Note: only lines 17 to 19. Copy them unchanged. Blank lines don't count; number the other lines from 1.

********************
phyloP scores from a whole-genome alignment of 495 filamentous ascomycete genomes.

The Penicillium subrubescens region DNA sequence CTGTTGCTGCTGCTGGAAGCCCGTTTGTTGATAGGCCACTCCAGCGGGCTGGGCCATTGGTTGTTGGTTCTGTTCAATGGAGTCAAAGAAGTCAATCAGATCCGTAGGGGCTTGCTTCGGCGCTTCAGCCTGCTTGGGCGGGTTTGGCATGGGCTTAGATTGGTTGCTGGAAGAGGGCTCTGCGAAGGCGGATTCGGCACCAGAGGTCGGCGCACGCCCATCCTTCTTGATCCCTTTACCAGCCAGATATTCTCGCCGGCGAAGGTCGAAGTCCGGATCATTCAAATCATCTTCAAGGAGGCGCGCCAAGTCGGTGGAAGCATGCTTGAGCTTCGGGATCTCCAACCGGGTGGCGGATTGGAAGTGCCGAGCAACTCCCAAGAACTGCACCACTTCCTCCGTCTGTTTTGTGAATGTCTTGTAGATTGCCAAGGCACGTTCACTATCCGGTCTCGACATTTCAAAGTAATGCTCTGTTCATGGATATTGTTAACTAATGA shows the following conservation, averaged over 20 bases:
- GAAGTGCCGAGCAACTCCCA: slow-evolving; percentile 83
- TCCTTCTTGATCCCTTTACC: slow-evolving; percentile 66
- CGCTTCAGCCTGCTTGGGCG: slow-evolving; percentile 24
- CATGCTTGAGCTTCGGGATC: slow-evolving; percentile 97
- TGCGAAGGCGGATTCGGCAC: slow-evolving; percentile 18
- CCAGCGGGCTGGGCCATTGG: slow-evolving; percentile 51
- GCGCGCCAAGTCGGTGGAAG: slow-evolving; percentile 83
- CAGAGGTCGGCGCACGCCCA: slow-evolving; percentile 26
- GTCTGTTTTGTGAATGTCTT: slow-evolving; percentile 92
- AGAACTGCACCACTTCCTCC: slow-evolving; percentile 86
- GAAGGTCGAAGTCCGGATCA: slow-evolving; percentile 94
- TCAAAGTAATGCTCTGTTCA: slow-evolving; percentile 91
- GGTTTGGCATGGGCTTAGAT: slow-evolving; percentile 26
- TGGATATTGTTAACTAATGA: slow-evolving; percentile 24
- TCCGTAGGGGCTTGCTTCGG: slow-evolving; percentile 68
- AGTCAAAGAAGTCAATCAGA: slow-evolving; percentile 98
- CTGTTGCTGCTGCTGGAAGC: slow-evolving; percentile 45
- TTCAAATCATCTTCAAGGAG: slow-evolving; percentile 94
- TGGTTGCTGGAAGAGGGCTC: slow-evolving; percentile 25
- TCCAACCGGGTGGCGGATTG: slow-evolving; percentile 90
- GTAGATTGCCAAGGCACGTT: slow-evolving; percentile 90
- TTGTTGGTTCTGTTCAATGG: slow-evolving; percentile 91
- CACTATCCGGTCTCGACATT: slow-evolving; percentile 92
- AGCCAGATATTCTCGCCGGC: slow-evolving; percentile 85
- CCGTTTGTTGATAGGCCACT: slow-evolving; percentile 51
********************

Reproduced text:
- TCCGTAGGGGCTTGCTTCGG: slow-evolving; percentile 68
- AGTCAAAGAAGTCAATCAGA: slow-evolving; percentile 98
- CTGTTGCTGCTGCTGGAAGC: slow-evolving; percentile 45